Oversaturation

Too much of a good thing is still too much.

I love chess, looking at it, analysing, playing, working on it. I love to watch the best players play, the commentary is excellent nowadays and it adds value to the experience. I sometimes learn something new while watching.

The pandemic forced everybody to stay at home and chess content exploded as result. Incessant tournaments, one following another, streams, publications, webinars, coaching, all you can imagine is coming out on a daily basis, often a lot of them at the same time.

While it is better to have than have not, I think that currently there is an oversaturation of chess content. It feels like an insane schedule where everybody feels compelled to produce, produce, produce. I cannot keep up, but can anybody? Unless it’s somebody’s job to keep up with everything and they dedicate their whole day to it, I sincerely doubt it.

I feel overwhelmed by the bombardment of chess content and in view of my own commitments I gave up on even trying to keep up.

I follow the news and the games, but not live. When the day (or the tournament) finishes I’d download the games and check them quickly, mostly for opening information. If I had read somewhere that a game had been interesting for some reason, I’d check that one in more detail. Otherwise, it’s mostly browsing.

That is my best effort to try to stay afloat, yet there is this constant feeling of fear of missing out. I haven’t watched a second of any of the streams out there, though I’d like to, I’m sure Nakamura or Kovalenko have curious things to say. I would like to watch the events live, to spend hours following the games, as Svidler, Leko and co. have those rare insights that I’m after. But, no time for that, I have things to do instead of just observe.

For how long will this continue? Personally, I don’t see it stopping any time soon. Even when chess returns to the playing halls the online content will continue to blossom. Chess is moving in the direction of e-sports and I expect it to establish its place there. It may be different from the chess we are used to playing, with its premoves and disconnects, but that is the “new reality,” whether we like it or not.

Alex Colovic
A professional player, coach and blogger. Grandmaster since 2013.
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2 Comments
  • Richard Meulders
    Jun 26,2020 at 10:17 am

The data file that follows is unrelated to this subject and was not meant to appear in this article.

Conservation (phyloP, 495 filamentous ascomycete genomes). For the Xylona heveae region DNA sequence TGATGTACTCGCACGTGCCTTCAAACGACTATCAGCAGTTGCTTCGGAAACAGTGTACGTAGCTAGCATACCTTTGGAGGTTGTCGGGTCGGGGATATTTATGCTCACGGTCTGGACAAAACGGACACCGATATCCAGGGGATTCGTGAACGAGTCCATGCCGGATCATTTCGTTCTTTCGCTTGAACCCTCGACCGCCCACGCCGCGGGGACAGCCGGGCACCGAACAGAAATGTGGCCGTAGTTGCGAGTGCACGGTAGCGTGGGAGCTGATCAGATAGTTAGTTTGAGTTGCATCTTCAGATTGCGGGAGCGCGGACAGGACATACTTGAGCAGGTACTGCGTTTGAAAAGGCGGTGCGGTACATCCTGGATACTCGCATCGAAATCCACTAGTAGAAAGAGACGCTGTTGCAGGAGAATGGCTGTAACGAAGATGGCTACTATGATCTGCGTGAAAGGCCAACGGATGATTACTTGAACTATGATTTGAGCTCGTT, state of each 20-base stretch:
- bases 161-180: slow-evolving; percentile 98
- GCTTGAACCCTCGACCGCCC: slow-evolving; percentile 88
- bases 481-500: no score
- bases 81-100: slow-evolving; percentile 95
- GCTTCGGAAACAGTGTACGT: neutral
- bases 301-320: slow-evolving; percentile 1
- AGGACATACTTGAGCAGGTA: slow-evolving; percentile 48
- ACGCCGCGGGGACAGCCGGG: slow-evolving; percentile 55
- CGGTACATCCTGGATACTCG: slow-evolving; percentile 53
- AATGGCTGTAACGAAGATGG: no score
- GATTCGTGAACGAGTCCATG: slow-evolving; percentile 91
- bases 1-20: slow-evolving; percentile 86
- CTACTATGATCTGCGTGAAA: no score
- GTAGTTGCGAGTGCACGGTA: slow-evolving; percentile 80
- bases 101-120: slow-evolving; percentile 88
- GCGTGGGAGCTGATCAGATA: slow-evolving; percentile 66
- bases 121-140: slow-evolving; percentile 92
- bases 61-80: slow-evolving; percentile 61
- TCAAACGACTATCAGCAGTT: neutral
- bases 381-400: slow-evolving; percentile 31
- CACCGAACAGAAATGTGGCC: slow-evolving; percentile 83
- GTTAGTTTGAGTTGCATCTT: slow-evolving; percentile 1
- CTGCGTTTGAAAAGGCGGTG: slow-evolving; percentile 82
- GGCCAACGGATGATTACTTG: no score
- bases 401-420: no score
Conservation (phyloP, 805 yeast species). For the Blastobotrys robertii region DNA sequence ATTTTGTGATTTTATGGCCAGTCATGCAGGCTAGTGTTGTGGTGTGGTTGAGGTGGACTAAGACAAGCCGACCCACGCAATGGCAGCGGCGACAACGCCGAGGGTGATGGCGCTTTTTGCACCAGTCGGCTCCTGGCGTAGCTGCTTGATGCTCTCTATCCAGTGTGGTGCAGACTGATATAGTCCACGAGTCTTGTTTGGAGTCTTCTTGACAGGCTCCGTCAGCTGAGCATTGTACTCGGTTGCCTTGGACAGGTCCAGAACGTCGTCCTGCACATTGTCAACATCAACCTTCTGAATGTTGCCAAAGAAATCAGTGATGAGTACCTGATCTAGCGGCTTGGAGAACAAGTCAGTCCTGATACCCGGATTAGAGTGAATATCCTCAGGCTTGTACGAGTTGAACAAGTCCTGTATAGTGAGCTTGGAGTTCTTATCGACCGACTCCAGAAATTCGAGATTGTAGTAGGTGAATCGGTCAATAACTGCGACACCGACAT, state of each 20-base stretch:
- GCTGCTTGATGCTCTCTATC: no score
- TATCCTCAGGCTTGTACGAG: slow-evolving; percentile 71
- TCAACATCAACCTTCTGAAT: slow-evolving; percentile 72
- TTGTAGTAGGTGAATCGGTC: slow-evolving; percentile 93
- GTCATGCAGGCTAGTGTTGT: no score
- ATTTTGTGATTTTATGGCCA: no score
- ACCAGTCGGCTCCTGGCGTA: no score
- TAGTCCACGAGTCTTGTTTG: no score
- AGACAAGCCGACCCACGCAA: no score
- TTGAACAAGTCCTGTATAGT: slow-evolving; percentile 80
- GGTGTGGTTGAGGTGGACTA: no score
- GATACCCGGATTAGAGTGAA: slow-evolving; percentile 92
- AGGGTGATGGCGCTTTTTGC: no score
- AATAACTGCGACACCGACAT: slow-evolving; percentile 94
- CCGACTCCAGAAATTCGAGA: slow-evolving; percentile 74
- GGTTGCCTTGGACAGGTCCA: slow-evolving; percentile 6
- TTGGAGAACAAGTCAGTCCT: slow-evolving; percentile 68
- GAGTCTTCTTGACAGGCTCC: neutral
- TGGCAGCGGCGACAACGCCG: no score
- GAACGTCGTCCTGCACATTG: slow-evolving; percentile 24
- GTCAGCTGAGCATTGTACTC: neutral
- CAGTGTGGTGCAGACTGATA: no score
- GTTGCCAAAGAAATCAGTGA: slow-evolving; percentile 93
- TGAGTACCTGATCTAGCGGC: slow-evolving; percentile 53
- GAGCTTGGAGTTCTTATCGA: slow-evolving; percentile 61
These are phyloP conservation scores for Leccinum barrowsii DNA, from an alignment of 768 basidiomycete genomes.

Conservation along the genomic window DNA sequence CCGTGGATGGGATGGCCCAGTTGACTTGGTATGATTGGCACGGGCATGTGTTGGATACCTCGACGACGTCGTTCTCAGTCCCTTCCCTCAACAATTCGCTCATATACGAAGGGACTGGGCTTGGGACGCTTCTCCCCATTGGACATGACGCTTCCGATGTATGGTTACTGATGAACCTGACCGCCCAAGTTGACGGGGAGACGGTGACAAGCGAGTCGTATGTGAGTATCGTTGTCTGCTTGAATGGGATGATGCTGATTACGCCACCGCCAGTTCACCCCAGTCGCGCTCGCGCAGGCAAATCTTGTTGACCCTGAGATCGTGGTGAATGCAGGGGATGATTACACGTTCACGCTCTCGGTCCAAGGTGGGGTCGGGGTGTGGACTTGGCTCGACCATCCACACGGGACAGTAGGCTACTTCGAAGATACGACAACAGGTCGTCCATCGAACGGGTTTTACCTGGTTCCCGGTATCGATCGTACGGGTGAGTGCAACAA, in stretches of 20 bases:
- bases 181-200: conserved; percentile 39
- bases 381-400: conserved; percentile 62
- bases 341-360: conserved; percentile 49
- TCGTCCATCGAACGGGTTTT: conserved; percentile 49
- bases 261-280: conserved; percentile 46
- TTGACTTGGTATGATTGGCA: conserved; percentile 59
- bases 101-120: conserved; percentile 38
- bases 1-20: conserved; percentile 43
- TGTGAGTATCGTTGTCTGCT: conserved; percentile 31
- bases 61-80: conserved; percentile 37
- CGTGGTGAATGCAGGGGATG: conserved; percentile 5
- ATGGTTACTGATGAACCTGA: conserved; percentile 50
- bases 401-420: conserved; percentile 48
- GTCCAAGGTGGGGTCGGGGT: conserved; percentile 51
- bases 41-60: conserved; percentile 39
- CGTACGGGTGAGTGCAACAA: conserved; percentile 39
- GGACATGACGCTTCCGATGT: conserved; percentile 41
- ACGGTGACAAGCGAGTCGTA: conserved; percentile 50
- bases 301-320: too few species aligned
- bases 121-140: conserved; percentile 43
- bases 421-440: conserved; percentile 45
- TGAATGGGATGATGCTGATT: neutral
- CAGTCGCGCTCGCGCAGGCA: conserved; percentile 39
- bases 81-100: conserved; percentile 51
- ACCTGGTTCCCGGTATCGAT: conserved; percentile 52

Dear Alex
    It’s very comforting for amateurs to read that even someone who, as a grandmaster, is professionally engaged in chess is becoming bewildered By the enormous amount of chess information available today. In my own case i lost interest in competitive chess nearly 20 years ago and have only recently taken up the thread again. The changes with the ultimate years of the last century are of course enormous, not just in the vast output of material but also in its size and quality. If only I were some 50 years younger! Of course at my age (69) the clock is ticking frighteningly fast and the covid-19 pandemic is throwing a serious spanner in the works. I took part in the 65+ individual world championship at Bucharest last year, but who knows when that will be feasible again? It’s not so bad when you’re a youngster, but for veterans it’s a very gloomy prospect.
    Anyway, my feelings are that as long as one is relatively healthy and lucid one should carry on. I’m buying books and digital courses like a madman, maybe even against my better judgement, and studying them as well as possible. As far as the digital courses on Chessable are concerned, you are one of my favourite presenters. I like John Bartholomew for his confident competence, Kamil plichta for his enthusiastic competence and you for your calm competence, by which I am not insinuating you are not enthusiastic, only in a calm, more composed way, lol. So keep up the good work and i will certainly also come back to your blog and your writings there. best regards, Richard meulders.

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